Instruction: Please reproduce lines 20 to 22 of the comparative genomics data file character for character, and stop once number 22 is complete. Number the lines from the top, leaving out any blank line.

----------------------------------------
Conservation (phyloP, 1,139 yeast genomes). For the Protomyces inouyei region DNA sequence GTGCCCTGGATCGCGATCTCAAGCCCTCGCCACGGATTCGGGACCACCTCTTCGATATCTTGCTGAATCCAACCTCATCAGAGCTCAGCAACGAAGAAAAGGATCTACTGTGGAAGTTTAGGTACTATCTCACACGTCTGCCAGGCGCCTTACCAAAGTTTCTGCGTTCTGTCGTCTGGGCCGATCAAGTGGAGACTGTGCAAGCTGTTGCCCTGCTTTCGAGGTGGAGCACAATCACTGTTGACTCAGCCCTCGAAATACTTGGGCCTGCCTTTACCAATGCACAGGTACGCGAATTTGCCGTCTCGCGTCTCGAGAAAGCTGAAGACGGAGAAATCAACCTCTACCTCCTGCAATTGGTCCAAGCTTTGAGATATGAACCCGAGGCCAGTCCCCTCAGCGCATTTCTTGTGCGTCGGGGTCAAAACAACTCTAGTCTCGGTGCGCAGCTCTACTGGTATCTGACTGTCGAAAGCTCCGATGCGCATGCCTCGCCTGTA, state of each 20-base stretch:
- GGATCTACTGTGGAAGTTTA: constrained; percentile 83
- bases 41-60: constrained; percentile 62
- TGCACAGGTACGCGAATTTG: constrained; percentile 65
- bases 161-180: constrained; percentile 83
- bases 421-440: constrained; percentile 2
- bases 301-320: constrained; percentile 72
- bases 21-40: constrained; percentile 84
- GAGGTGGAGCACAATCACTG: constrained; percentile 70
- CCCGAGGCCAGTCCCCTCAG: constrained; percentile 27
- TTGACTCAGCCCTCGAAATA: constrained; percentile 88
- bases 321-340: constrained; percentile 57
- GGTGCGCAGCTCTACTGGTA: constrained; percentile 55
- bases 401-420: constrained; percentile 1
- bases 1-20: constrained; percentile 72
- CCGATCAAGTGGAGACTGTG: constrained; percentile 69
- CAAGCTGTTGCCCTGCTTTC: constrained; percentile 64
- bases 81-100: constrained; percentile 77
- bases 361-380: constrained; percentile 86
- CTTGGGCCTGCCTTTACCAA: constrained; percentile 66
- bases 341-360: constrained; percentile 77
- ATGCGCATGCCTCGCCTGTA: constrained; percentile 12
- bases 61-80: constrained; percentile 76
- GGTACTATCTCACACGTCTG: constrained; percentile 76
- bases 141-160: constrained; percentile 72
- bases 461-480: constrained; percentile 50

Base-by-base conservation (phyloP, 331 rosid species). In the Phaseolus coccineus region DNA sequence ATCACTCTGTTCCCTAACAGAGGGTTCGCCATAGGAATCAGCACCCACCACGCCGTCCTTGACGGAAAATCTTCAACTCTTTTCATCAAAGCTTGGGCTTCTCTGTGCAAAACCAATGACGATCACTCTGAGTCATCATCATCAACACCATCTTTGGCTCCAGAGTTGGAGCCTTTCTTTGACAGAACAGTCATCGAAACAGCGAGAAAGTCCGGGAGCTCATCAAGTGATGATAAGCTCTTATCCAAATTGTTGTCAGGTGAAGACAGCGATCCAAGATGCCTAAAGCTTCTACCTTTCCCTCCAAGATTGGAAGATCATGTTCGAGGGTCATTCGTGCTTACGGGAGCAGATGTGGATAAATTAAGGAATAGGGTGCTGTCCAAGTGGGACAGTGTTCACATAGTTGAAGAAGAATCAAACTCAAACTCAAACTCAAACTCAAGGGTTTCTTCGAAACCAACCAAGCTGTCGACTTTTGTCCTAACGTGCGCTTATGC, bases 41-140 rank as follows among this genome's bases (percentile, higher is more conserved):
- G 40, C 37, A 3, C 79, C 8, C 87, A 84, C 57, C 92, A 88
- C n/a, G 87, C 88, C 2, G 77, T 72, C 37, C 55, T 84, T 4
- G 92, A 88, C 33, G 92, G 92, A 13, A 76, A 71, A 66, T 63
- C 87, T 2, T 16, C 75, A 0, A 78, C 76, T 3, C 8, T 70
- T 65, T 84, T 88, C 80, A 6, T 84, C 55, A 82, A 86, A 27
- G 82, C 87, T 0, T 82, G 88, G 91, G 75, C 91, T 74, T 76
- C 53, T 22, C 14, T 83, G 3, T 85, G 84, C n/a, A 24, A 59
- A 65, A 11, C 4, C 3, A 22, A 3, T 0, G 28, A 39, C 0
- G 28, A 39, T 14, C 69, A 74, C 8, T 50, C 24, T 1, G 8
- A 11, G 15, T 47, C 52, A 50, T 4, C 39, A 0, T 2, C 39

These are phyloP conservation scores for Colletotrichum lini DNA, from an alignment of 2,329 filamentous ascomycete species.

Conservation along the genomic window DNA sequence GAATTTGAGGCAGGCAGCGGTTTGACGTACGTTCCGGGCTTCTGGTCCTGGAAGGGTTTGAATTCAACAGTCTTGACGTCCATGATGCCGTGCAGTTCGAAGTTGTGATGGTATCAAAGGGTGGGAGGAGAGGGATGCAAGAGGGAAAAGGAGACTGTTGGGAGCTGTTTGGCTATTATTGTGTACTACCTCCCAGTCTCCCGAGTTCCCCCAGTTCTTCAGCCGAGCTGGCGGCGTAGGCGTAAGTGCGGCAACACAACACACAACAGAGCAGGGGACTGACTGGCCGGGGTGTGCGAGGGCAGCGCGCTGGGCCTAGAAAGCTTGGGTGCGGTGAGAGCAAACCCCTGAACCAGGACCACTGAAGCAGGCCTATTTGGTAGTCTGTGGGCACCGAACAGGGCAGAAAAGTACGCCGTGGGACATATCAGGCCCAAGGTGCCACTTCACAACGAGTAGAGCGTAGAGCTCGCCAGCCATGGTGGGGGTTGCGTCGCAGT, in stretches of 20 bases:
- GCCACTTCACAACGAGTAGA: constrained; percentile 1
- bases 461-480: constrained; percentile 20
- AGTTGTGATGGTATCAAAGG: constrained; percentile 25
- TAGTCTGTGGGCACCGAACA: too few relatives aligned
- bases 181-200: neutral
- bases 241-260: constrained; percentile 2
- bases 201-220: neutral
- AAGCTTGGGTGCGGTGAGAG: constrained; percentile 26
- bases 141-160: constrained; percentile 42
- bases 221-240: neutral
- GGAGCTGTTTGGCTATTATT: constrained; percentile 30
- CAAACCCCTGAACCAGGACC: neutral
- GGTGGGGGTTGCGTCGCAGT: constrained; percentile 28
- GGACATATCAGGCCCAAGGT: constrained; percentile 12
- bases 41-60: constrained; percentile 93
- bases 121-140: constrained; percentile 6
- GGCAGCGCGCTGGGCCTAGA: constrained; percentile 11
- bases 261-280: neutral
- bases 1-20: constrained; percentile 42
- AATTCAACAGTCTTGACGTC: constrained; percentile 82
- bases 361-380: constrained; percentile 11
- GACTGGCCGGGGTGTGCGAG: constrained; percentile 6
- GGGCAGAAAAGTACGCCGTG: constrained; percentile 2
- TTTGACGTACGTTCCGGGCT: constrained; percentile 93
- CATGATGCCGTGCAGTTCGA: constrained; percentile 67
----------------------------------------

- CTTGGGCCTGCCTTTACCAA: constrained; percentile 66
- bases 341-360: constrained; percentile 77
- ATGCGCATGCCTCGCCTGTA: constrained; percentile 12